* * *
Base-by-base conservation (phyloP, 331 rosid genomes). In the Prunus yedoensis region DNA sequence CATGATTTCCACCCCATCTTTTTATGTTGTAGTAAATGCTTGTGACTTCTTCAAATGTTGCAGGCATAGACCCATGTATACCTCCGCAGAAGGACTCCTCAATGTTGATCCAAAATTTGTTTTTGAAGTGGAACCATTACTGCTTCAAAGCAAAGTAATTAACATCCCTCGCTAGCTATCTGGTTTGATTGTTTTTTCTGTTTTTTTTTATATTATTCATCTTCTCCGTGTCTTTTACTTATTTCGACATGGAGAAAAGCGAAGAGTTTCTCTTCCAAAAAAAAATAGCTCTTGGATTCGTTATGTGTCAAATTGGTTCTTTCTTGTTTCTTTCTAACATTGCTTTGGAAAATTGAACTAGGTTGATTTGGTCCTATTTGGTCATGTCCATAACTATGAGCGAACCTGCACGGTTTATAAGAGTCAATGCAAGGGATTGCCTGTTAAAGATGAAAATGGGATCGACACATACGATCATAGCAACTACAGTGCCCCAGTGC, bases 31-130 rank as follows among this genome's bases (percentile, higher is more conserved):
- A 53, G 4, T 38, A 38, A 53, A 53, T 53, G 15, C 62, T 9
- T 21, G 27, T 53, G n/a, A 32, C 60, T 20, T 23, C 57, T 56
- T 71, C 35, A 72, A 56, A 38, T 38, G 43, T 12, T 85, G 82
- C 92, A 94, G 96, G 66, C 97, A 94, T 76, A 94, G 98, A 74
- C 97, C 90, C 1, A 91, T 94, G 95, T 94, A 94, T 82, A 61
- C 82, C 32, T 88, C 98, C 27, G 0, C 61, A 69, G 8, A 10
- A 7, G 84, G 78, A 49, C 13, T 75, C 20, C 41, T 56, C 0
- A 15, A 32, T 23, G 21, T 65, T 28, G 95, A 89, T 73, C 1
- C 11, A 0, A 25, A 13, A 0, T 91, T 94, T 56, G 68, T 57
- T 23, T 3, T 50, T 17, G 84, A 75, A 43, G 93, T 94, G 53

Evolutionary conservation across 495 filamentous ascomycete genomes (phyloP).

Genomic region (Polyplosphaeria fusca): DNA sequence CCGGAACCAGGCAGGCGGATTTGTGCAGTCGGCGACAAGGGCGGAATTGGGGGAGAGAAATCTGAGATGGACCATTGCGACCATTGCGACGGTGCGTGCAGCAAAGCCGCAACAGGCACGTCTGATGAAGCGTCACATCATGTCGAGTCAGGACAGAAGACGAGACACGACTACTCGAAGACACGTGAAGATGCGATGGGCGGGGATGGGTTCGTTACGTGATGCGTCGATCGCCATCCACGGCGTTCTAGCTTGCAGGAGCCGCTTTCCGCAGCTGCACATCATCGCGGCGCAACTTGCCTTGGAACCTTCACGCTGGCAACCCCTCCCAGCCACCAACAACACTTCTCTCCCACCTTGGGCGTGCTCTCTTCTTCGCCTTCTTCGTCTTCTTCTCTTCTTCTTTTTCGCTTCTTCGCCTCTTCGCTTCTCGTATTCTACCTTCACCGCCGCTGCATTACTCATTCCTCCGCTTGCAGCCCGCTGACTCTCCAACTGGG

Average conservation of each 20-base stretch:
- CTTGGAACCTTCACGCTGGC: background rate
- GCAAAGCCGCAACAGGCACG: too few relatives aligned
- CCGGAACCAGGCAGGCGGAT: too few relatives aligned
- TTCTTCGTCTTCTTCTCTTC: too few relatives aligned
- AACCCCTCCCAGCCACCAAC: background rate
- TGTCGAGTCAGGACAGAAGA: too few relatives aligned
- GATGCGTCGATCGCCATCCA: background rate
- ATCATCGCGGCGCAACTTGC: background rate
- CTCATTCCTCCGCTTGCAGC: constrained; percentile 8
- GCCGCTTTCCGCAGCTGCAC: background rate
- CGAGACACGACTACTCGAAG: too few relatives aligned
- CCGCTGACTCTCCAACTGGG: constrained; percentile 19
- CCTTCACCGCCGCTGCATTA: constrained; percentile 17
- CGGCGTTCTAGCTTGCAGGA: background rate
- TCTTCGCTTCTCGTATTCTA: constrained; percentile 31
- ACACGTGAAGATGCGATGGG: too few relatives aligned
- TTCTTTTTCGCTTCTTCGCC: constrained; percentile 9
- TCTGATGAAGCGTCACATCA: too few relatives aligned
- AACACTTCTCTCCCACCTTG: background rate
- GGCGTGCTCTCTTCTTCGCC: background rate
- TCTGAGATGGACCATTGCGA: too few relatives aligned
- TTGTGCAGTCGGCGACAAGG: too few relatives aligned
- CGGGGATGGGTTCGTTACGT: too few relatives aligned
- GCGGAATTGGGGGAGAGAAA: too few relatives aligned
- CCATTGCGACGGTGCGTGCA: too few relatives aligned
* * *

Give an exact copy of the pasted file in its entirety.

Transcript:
Base-by-base conservation (phyloP, 331 rosid genomes). In the Prunus yedoensis region DNA sequence CATGATTTCCACCCCATCTTTTTATGTTGTAGTAAATGCTTGTGACTTCTTCAAATGTTGCAGGCATAGACCCATGTATACCTCCGCAGAAGGACTCCTCAATGTTGATCCAAAATTTGTTTTTGAAGTGGAACCATTACTGCTTCAAAGCAAAGTAATTAACATCCCTCGCTAGCTATCTGGTTTGATTGTTTTTTCTGTTTTTTTTTATATTATTCATCTTCTCCGTGTCTTTTACTTATTTCGACATGGAGAAAAGCGAAGAGTTTCTCTTCCAAAAAAAAATAGCTCTTGGATTCGTTATGTGTCAAATTGGTTCTTTCTTGTTTCTTTCTAACATTGCTTTGGAAAATTGAACTAGGTTGATTTGGTCCTATTTGGTCATGTCCATAACTATGAGCGAACCTGCACGGTTTATAAGAGTCAATGCAAGGGATTGCCTGTTAAAGATGAAAATGGGATCGACACATACGATCATAGCAACTACAGTGCCCCAGTGC, bases 31-130 rank as follows among this genome's bases (percentile, higher is more conserved):
- A 53, G 4, T 38, A 38, A 53, A 53, T 53, G 15, C 62, T 9
- T 21, G 27, T 53, G n/a, A 32, C 60, T 20, T 23, C 57, T 56
- T 71, C 35, A 72, A 56, A 38, T 38, G 43, T 12, T 85, G 82
- C 92, A 94, G 96, G 66, C 97, A 94, T 76, A 94, G 98, A 74
- C 97, C 90, C 1, A 91, T 94, G 95, T 94, A 94, T 82, A 61
- C 82, C 32, T 88, C 98, C 27, G 0, C 61, A 69, G 8, A 10
- A 7, G 84, G 78, A 49, C 13, T 75, C 20, C 41, T 56, C 0
- A 15, A 32, T 23, G 21, T 65, T 28, G 95, A 89, T 73, C 1
- C 11, A 0, A 25, A 13, A 0, T 91, T 94, T 56, G 68, T 57
- T 23, T 3, T 50, T 17, G 84, A 75, A 43, G 93, T 94, G 53

Evolutionary conservation across 495 filamentous ascomycete genomes (phyloP).

Genomic region (Polyplosphaeria fusca): DNA sequence CCGGAACCAGGCAGGCGGATTTGTGCAGTCGGCGACAAGGGCGGAATTGGGGGAGAGAAATCTGAGATGGACCATTGCGACCATTGCGACGGTGCGTGCAGCAAAGCCGCAACAGGCACGTCTGATGAAGCGTCACATCATGTCGAGTCAGGACAGAAGACGAGACACGACTACTCGAAGACACGTGAAGATGCGATGGGCGGGGATGGGTTCGTTACGTGATGCGTCGATCGCCATCCACGGCGTTCTAGCTTGCAGGAGCCGCTTTCCGCAGCTGCACATCATCGCGGCGCAACTTGCCTTGGAACCTTCACGCTGGCAACCCCTCCCAGCCACCAACAACACTTCTCTCCCACCTTGGGCGTGCTCTCTTCTTCGCCTTCTTCGTCTTCTTCTCTTCTTCTTTTTCGCTTCTTCGCCTCTTCGCTTCTCGTATTCTACCTTCACCGCCGCTGCATTACTCATTCCTCCGCTTGCAGCCCGCTGACTCTCCAACTGGG

Average conservation of each 20-base stretch:
- CTTGGAACCTTCACGCTGGC: background rate
- GCAAAGCCGCAACAGGCACG: too few relatives aligned
- CCGGAACCAGGCAGGCGGAT: too few relatives aligned
- TTCTTCGTCTTCTTCTCTTC: too few relatives aligned
- AACCCCTCCCAGCCACCAAC: background rate
- TGTCGAGTCAGGACAGAAGA: too few relatives aligned
- GATGCGTCGATCGCCATCCA: background rate
- ATCATCGCGGCGCAACTTGC: background rate
- CTCATTCCTCCGCTTGCAGC: constrained; percentile 8
- GCCGCTTTCCGCAGCTGCAC: background rate
- CGAGACACGACTACTCGAAG: too few relatives aligned
- CCGCTGACTCTCCAACTGGG: constrained; percentile 19
- CCTTCACCGCCGCTGCATTA: constrained; percentile 17
- CGGCGTTCTAGCTTGCAGGA: background rate
- TCTTCGCTTCTCGTATTCTA: constrained; percentile 31
- ACACGTGAAGATGCGATGGG: too few relatives aligned
- TTCTTTTTCGCTTCTTCGCC: constrained; percentile 9
- TCTGATGAAGCGTCACATCA: too few relatives aligned
- AACACTTCTCTCCCACCTTG: background rate
- GGCGTGCTCTCTTCTTCGCC: background rate
- TCTGAGATGGACCATTGCGA: too few relatives aligned
- TTGTGCAGTCGGCGACAAGG: too few relatives aligned
- CGGGGATGGGTTCGTTACGT: too few relatives aligned
- GCGGAATTGGGGGAGAGAAA: too few relatives aligned
- CCATTGCGACGGTGCGTGCA: too few relatives aligned